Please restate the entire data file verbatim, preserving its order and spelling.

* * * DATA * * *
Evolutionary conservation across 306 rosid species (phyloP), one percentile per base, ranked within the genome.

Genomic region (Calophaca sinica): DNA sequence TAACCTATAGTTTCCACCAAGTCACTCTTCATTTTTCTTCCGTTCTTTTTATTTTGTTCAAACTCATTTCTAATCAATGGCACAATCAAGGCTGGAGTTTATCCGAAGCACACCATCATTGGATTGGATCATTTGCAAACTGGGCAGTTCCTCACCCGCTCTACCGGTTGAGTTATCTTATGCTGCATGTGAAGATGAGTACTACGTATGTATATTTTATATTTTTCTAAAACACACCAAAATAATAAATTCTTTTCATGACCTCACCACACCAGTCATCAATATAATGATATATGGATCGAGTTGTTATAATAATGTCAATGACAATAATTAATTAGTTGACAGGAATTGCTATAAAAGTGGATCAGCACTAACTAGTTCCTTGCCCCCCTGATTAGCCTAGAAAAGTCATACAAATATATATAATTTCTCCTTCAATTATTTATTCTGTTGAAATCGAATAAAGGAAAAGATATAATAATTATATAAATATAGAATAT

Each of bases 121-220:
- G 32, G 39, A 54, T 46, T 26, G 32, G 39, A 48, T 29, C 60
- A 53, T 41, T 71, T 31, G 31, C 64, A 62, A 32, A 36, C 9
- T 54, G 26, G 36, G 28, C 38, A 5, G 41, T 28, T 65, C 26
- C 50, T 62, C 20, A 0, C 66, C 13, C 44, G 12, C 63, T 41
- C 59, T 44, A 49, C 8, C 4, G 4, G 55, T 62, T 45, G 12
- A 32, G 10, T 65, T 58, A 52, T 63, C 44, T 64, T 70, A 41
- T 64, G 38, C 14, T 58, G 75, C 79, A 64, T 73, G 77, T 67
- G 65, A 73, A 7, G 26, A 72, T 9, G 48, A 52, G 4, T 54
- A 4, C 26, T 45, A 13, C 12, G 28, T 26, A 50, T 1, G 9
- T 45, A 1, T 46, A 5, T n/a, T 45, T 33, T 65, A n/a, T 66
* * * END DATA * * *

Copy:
Evolutionary conservation across 306 rosid species (phyloP), one percentile per base, ranked within the genome.

Genomic region (Calophaca sinica): DNA sequence TAACCTATAGTTTCCACCAAGTCACTCTTCATTTTTCTTCCGTTCTTTTTATTTTGTTCAAACTCATTTCTAATCAATGGCACAATCAAGGCTGGAGTTTATCCGAAGCACACCATCATTGGATTGGATCATTTGCAAACTGGGCAGTTCCTCACCCGCTCTACCGGTTGAGTTATCTTATGCTGCATGTGAAGATGAGTACTACGTATGTATATTTTATATTTTTCTAAAACACACCAAAATAATAAATTCTTTTCATGACCTCACCACACCAGTCATCAATATAATGATATATGGATCGAGTTGTTATAATAATGTCAATGACAATAATTAATTAGTTGACAGGAATTGCTATAAAAGTGGATCAGCACTAACTAGTTCCTTGCCCCCCTGATTAGCCTAGAAAAGTCATACAAATATATATAATTTCTCCTTCAATTATTTATTCTGTTGAAATCGAATAAAGGAAAAGATATAATAATTATATAAATATAGAATAT

Each of bases 121-220:
- G 32, G 39, A 54, T 46, T 26, G 32, G 39, A 48, T 29, C 60
- A 53, T 41, T 71, T 31, G 31, C 64, A 62, A 32, A 36, C 9
- T 54, G 26, G 36, G 28, C 38, A 5, G 41, T 28, T 65, C 26
- C 50, T 62, C 20, A 0, C 66, C 13, C 44, G 12, C 63, T 41
- C 59, T 44, A 49, C 8, C 4, G 4, G 55, T 62, T 45, G 12
- A 32, G 10, T 65, T 58, A 52, T 63, C 44, T 64, T 70, A 41
- T 64, G 38, C 14, T 58, G 75, C 79, A 64, T 73, G 77, T 67
- G 65, A 73, A 7, G 26, A 72, T 9, G 48, A 52, G 4, T 54
- A 4, C 26, T 45, A 13, C 12, G 28, T 26, A 50, T 1, G 9
- T 45, A 1, T 46, A 5, T n/a, T 45, T 33, T 65, A n/a, T 66